ScreenShop versus Bloggers

Last month there was a bit of controversy in the fashion blogging community. Kim Kardashian had began promoting an app which bloggers thought was going to cut into their affiliate link sales. Messing with people’s earning potential, especially bloggers who make astronomical sums from doing things that the rest of us do on a daily basis (getting dressed), is never a good move, and when people have a platform to make their voices heard, their criticisms will be noted.

The app in question, called ScreenShop, allows users to screenshot any image they see online, even Instagram posts, and receive customized recommendations for similar products or links to the same products that were featured in the image that they can immediately shop. It will stop the mass of comments on people’s posts asking where items are from (that are often ignored to generate further engagement) and make it so much easier to recreate your favorite celebrities/bloggers looks.

Fashion bloggers have taken particular offence to this app, and Kim Kardashian herself, saying that the app is just a way for Kim Kardashian to monetize someone else’s content. Bloggers make insane amount of money from affiliate links, and being able to provide their followers with links to products that prove advantageous to the content creator allows them to make money to continue doing what they do. The most common route taken by bloggers to monetize their Instagram (besides doing paid collaborations with a brand) is to use the LikeToKnowIt app.

LikeToKnowIt is part of Reward Style, one of the original affiliate link programs that allowed bloggers to start linking the products that they wore to stores that they could be purchased from whilst getting a cut of the sale price. Often bloggers only make money if people actually buy what they link, but some programs go one step further and allow bloggers to make money for clicks alone. Since RewardStyle started back in 2011, the platform has generated over $1 billion in sales. LikeToKnowIt is a further development of the Reward Style program. The app, used by bloggers and shoppers, means that when users like a photo from a content creator they will receive an email providing information on where to buy all of the products seen in the photograph. App users can choose the frequency of the notifications, with the majority opting to receive the product information as soon as they like the photo. Some influencers can make up to $20,000 per month from the app. That’s a lot of money given that they monetize various other platforms (blogs, YouTube channels) and still participate in paid promotions and endorsements with brands. It seems that the money train for bloggers is never going to stop.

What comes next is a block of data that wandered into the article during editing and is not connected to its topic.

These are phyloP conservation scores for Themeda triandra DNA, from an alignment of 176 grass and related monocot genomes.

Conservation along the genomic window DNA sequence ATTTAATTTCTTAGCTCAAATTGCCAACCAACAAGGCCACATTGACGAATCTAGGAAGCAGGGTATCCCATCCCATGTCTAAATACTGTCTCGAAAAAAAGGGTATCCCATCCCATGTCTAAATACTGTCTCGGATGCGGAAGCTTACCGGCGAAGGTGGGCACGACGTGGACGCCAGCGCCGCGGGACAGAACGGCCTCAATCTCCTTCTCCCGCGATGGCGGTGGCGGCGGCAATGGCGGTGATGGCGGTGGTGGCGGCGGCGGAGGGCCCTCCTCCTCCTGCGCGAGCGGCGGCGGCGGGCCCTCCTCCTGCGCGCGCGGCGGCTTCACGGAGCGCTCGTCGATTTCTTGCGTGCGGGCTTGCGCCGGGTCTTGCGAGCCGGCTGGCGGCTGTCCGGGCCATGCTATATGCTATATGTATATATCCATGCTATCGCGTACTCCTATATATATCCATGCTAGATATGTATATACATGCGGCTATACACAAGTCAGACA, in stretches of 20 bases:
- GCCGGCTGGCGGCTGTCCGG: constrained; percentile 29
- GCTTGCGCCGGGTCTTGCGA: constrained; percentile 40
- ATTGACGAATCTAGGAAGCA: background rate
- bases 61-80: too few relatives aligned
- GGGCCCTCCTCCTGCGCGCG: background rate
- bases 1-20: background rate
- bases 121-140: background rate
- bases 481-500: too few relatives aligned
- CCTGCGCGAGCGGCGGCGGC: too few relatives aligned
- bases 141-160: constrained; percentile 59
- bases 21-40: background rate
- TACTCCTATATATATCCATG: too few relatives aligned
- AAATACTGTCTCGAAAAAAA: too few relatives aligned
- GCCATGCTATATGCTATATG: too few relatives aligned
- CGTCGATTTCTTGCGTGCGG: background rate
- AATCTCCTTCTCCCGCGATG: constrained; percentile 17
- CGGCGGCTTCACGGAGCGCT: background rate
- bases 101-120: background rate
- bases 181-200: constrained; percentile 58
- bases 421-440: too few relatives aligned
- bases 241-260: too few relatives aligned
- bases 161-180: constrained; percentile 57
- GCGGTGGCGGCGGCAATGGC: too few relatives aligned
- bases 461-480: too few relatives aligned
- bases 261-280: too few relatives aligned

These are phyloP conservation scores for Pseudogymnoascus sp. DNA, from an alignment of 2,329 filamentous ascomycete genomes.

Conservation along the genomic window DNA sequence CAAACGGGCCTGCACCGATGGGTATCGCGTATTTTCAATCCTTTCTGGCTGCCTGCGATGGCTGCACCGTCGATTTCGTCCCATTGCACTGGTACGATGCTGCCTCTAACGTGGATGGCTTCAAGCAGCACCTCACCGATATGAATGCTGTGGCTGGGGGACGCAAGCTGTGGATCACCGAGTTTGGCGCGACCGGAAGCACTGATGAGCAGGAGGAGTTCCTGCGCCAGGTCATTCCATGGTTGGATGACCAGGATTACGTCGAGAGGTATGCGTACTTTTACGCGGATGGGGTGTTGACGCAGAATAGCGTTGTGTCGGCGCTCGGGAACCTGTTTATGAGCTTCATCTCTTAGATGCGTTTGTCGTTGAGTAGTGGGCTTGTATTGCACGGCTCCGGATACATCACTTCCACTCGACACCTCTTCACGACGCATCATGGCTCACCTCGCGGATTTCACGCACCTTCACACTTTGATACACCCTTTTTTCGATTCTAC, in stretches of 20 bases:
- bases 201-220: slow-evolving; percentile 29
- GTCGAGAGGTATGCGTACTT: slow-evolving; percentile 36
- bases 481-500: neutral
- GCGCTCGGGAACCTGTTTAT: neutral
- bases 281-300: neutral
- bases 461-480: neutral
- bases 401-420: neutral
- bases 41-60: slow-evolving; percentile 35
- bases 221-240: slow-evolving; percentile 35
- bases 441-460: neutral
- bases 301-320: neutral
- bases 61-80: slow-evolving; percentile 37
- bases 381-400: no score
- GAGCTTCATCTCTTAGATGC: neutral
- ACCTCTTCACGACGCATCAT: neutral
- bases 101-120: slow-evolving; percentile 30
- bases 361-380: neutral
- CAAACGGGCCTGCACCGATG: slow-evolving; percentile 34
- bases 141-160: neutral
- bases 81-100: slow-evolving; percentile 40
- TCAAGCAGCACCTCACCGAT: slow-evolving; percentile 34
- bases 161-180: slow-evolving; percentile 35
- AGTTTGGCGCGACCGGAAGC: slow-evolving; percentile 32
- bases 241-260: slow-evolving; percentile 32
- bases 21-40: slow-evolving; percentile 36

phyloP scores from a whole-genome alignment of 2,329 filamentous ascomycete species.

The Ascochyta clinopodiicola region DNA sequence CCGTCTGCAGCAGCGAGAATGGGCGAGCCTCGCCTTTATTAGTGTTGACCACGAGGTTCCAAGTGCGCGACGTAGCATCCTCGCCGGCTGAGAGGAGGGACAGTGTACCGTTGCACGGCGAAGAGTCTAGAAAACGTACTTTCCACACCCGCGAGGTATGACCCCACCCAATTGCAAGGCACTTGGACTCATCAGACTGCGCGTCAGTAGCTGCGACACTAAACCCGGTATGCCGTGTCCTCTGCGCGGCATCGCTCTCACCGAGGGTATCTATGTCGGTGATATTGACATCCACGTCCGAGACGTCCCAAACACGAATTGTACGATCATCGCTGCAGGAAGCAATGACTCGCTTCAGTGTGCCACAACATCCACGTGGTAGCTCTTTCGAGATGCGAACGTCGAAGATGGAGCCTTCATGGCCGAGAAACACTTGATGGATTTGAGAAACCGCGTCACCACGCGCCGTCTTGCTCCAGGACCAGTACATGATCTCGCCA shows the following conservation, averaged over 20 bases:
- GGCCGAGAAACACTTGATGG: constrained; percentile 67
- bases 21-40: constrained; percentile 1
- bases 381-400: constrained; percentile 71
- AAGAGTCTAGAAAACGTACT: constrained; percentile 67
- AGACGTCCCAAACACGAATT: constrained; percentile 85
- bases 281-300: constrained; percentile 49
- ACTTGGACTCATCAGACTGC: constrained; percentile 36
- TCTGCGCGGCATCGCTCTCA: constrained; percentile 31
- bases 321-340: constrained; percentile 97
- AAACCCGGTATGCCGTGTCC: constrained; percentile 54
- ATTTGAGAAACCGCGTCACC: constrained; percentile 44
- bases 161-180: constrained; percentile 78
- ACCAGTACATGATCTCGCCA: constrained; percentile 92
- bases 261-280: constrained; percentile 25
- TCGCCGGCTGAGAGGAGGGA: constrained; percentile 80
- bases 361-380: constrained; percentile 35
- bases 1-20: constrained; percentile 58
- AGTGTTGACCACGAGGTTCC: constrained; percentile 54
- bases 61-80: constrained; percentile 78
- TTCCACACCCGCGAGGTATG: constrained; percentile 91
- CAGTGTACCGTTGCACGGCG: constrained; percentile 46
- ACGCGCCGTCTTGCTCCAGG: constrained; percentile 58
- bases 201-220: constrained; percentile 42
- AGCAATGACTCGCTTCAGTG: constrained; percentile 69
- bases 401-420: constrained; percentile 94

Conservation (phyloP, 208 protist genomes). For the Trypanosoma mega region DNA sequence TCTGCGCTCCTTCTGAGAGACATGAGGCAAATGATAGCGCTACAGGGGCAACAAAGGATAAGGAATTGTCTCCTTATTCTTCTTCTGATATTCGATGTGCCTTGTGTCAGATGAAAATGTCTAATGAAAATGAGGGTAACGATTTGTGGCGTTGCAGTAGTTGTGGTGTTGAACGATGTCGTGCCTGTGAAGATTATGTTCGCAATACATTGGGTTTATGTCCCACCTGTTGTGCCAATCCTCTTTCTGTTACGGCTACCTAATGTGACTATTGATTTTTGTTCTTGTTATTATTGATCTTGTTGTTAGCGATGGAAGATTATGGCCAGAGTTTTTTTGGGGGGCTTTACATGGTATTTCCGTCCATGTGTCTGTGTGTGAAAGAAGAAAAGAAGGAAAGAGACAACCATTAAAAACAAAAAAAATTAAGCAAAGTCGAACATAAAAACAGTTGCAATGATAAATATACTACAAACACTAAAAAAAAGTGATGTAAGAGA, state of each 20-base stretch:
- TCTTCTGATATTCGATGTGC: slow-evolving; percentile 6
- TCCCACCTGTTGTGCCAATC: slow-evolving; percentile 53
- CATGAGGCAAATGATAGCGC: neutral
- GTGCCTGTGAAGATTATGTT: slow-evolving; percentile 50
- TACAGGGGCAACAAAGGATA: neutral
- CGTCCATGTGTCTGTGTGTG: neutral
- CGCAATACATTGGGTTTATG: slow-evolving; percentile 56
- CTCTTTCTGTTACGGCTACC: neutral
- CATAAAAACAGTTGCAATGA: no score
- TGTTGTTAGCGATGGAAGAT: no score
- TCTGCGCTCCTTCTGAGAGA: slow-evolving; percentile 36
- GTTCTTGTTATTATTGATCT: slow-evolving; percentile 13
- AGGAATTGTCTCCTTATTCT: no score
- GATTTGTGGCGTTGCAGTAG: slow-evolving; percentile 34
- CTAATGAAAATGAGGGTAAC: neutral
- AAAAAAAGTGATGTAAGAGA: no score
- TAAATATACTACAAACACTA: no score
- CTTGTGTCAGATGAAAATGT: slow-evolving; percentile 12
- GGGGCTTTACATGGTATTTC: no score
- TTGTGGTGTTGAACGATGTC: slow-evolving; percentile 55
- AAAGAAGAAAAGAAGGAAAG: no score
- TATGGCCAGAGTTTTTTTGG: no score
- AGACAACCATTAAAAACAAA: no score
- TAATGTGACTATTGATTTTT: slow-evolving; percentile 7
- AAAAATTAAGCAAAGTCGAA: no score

Whipped cream 💘

A post shared by Chiara Ferragni (@chiaraferragni) on

For this reason, Kim Kardashian’s app is being perceived as a strong threat. Bloggers are worried that somebody else may be getting a cut of their profits. Their complaints can’t help but sound ridiculous to an audience who doesn’t live the lavish lifestyles that they see on bloggers’ social media though. It is a little bit difficult to sympathize with the influencers, but I can understand why they are upset.

It’s not all bad news for the bloggers though. The ScreenShop app doesn’t have the best reviews. Apparently the matches that it comes up with aren’t fully accurate or sometimes even in the same vein as the product shown on the influencer’s post. The examples shown by Kim Kardashian on her promotions of the app were obviously pre-tested to ensure that they demonstrated the app in the most positive light. The quick, seamless integration of the app and social media channels isn’t quite as it seems initially too. I haven’t personally tested it out yet so I can’t give a definitive review, but from what I’ve seen online it doesn’t look like the bloggers will be as threatened as they initially thought.

The whole hoopla around the monetization of content got me thinking about blogging in general. Nowadays bloggers, in the original sense of the word, don’t exist. Their blogs have been put on the backburner, with their Instagram feeds serving the main purpose. They’re now pseudo-celebrities. There are some influencers who developed a following just from their Instagram photos, not even a blog or a Youtube channel. Because of the perceived easiness, so many kids want to be influencers when they grow up. That is their dream job. That’s kind of scary. But, is it all bad? After all, a blogger is an entrepreneur. They create their own schedules, they often start businesses, and they often make six figures a year at a very young age. Not so bad, huh?

Further reading

Kim Kardashian West may have just changed the way you shop – BBC

A blogger’s social media idea sparks a retail revolution, and $1 billion in sales – CNBC

Kim Kardashian’s new app Screenshop might ruin your self-esteem – Mashable

Eve Gardiner is the founder and content creator behind evegardiner.com

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